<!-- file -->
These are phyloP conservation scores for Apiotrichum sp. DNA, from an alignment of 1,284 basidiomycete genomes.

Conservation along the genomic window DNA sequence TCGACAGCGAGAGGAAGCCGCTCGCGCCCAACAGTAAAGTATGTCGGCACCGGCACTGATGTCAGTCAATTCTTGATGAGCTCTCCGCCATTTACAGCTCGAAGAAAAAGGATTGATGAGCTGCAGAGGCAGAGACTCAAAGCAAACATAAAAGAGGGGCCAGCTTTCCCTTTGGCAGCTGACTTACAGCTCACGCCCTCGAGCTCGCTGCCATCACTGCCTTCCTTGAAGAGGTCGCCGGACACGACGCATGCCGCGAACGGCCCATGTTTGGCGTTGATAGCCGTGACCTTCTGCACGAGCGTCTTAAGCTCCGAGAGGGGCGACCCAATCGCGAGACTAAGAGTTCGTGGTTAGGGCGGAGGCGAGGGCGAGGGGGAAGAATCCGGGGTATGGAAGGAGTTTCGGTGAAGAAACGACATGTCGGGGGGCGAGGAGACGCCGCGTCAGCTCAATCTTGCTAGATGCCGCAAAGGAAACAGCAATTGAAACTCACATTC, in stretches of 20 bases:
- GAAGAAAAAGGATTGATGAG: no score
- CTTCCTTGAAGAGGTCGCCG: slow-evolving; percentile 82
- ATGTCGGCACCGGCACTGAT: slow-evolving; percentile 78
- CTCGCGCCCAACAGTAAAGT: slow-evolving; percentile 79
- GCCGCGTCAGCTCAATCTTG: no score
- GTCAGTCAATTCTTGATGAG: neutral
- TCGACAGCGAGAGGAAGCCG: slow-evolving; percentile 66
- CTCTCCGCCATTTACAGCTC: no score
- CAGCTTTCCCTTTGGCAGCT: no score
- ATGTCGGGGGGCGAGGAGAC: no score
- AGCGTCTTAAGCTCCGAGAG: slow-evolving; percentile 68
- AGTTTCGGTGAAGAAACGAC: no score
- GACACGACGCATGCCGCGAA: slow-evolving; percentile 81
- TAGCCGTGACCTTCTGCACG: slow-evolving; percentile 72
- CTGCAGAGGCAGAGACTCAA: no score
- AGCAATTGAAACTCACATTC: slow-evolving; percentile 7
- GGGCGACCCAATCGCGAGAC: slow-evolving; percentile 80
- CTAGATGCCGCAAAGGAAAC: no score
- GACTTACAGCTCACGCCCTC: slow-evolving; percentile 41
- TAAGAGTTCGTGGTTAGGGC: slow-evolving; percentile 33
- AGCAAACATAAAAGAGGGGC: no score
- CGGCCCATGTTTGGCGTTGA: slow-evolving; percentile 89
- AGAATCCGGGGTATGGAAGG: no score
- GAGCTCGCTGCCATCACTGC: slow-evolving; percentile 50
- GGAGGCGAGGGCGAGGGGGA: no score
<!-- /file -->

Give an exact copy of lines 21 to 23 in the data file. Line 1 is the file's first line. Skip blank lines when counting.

- GACTTACAGCTCACGCCCTC: slow-evolving; percentile 41
- TAAGAGTTCGTGGTTAGGGC: slow-evolving; percentile 33
- AGCAAACATAAAAGAGGGGC: no score